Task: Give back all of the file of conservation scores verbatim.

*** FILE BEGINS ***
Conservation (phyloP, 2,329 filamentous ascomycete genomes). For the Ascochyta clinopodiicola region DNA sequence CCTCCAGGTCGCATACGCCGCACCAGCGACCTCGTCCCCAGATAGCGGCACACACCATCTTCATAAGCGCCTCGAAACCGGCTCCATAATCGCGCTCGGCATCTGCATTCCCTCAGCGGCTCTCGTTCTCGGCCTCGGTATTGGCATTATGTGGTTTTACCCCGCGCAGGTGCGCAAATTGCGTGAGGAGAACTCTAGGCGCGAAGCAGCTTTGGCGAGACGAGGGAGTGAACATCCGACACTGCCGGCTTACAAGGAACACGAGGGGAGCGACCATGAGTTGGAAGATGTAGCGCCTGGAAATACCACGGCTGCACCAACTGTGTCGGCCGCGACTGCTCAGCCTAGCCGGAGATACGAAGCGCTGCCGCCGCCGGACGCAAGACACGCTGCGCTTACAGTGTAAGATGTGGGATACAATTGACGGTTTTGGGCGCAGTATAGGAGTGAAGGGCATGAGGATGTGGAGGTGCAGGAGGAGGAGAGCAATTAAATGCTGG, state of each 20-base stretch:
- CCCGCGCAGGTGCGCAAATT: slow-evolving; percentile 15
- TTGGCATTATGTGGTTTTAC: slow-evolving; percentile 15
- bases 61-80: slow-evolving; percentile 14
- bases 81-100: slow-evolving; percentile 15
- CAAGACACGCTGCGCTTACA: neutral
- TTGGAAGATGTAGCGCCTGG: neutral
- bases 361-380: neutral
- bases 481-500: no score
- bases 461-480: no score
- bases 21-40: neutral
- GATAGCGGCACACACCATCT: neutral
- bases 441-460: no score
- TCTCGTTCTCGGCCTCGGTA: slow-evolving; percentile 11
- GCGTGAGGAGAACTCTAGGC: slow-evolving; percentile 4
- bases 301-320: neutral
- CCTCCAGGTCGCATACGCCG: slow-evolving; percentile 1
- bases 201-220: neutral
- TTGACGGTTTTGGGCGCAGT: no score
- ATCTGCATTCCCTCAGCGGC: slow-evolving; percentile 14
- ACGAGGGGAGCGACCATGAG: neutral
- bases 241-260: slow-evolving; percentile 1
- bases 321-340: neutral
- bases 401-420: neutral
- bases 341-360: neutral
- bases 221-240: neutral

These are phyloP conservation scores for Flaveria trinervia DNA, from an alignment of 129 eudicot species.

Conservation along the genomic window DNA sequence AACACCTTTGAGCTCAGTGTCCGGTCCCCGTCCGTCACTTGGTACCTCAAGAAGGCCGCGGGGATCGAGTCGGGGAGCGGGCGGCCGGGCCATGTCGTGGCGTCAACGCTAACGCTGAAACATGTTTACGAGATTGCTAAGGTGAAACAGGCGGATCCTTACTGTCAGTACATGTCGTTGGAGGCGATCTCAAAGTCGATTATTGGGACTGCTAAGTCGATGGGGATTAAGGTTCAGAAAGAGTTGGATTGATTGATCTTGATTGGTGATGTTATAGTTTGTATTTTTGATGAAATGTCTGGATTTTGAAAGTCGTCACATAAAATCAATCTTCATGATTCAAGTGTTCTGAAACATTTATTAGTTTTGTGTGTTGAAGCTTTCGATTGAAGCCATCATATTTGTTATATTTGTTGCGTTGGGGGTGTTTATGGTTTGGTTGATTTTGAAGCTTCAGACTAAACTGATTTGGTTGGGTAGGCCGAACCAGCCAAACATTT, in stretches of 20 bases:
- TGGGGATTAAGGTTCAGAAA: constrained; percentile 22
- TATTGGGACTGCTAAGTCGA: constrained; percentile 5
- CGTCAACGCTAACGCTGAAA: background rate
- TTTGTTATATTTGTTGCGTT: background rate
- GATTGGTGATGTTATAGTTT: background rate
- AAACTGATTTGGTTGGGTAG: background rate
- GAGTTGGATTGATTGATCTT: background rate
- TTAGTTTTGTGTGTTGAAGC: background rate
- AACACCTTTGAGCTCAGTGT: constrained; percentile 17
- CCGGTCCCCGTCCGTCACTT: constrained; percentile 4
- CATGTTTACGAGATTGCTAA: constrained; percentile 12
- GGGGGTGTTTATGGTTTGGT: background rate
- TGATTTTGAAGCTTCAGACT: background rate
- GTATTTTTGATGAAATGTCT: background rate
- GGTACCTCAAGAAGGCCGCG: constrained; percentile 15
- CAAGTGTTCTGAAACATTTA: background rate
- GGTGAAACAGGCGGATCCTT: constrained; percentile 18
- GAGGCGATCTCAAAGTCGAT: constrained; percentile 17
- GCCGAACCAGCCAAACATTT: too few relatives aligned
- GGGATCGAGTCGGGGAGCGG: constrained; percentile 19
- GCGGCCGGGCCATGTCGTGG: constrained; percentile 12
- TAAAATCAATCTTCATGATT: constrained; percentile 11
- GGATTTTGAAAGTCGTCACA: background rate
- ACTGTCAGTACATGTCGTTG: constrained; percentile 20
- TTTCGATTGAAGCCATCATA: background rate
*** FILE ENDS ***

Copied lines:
Conservation (phyloP, 2,329 filamentous ascomycete genomes). For the Ascochyta clinopodiicola region DNA sequence CCTCCAGGTCGCATACGCCGCACCAGCGACCTCGTCCCCAGATAGCGGCACACACCATCTTCATAAGCGCCTCGAAACCGGCTCCATAATCGCGCTCGGCATCTGCATTCCCTCAGCGGCTCTCGTTCTCGGCCTCGGTATTGGCATTATGTGGTTTTACCCCGCGCAGGTGCGCAAATTGCGTGAGGAGAACTCTAGGCGCGAAGCAGCTTTGGCGAGACGAGGGAGTGAACATCCGACACTGCCGGCTTACAAGGAACACGAGGGGAGCGACCATGAGTTGGAAGATGTAGCGCCTGGAAATACCACGGCTGCACCAACTGTGTCGGCCGCGACTGCTCAGCCTAGCCGGAGATACGAAGCGCTGCCGCCGCCGGACGCAAGACACGCTGCGCTTACAGTGTAAGATGTGGGATACAATTGACGGTTTTGGGCGCAGTATAGGAGTGAAGGGCATGAGGATGTGGAGGTGCAGGAGGAGGAGAGCAATTAAATGCTGG, state of each 20-base stretch:
- CCCGCGCAGGTGCGCAAATT: slow-evolving; percentile 15
- TTGGCATTATGTGGTTTTAC: slow-evolving; percentile 15
- bases 61-80: slow-evolving; percentile 14
- bases 81-100: slow-evolving; percentile 15
- CAAGACACGCTGCGCTTACA: neutral
- TTGGAAGATGTAGCGCCTGG: neutral
- bases 361-380: neutral
- bases 481-500: no score
- bases 461-480: no score
- bases 21-40: neutral
- GATAGCGGCACACACCATCT: neutral
- bases 441-460: no score
- TCTCGTTCTCGGCCTCGGTA: slow-evolving; percentile 11
- GCGTGAGGAGAACTCTAGGC: slow-evolving; percentile 4
- bases 301-320: neutral
- CCTCCAGGTCGCATACGCCG: slow-evolving; percentile 1
- bases 201-220: neutral
- TTGACGGTTTTGGGCGCAGT: no score
- ATCTGCATTCCCTCAGCGGC: slow-evolving; percentile 14
- ACGAGGGGAGCGACCATGAG: neutral
- bases 241-260: slow-evolving; percentile 1
- bases 321-340: neutral
- bases 401-420: neutral
- bases 341-360: neutral
- bases 221-240: neutral

These are phyloP conservation scores for Flaveria trinervia DNA, from an alignment of 129 eudicot species.

Conservation along the genomic window DNA sequence AACACCTTTGAGCTCAGTGTCCGGTCCCCGTCCGTCACTTGGTACCTCAAGAAGGCCGCGGGGATCGAGTCGGGGAGCGGGCGGCCGGGCCATGTCGTGGCGTCAACGCTAACGCTGAAACATGTTTACGAGATTGCTAAGGTGAAACAGGCGGATCCTTACTGTCAGTACATGTCGTTGGAGGCGATCTCAAAGTCGATTATTGGGACTGCTAAGTCGATGGGGATTAAGGTTCAGAAAGAGTTGGATTGATTGATCTTGATTGGTGATGTTATAGTTTGTATTTTTGATGAAATGTCTGGATTTTGAAAGTCGTCACATAAAATCAATCTTCATGATTCAAGTGTTCTGAAACATTTATTAGTTTTGTGTGTTGAAGCTTTCGATTGAAGCCATCATATTTGTTATATTTGTTGCGTTGGGGGTGTTTATGGTTTGGTTGATTTTGAAGCTTCAGACTAAACTGATTTGGTTGGGTAGGCCGAACCAGCCAAACATTT, in stretches of 20 bases:
- TGGGGATTAAGGTTCAGAAA: constrained; percentile 22
- TATTGGGACTGCTAAGTCGA: constrained; percentile 5
- CGTCAACGCTAACGCTGAAA: background rate
- TTTGTTATATTTGTTGCGTT: background rate
- GATTGGTGATGTTATAGTTT: background rate
- AAACTGATTTGGTTGGGTAG: background rate
- GAGTTGGATTGATTGATCTT: background rate
- TTAGTTTTGTGTGTTGAAGC: background rate
- AACACCTTTGAGCTCAGTGT: constrained; percentile 17
- CCGGTCCCCGTCCGTCACTT: constrained; percentile 4
- CATGTTTACGAGATTGCTAA: constrained; percentile 12
- GGGGGTGTTTATGGTTTGGT: background rate
- TGATTTTGAAGCTTCAGACT: background rate
- GTATTTTTGATGAAATGTCT: background rate
- GGTACCTCAAGAAGGCCGCG: constrained; percentile 15
- CAAGTGTTCTGAAACATTTA: background rate
- GGTGAAACAGGCGGATCCTT: constrained; percentile 18
- GAGGCGATCTCAAAGTCGAT: constrained; percentile 17
- GCCGAACCAGCCAAACATTT: too few relatives aligned
- GGGATCGAGTCGGGGAGCGG: constrained; percentile 19
- GCGGCCGGGCCATGTCGTGG: constrained; percentile 12
- TAAAATCAATCTTCATGATT: constrained; percentile 11
- GGATTTTGAAAGTCGTCACA: background rate
- ACTGTCAGTACATGTCGTTG: constrained; percentile 20
- TTTCGATTGAAGCCATCATA: background rate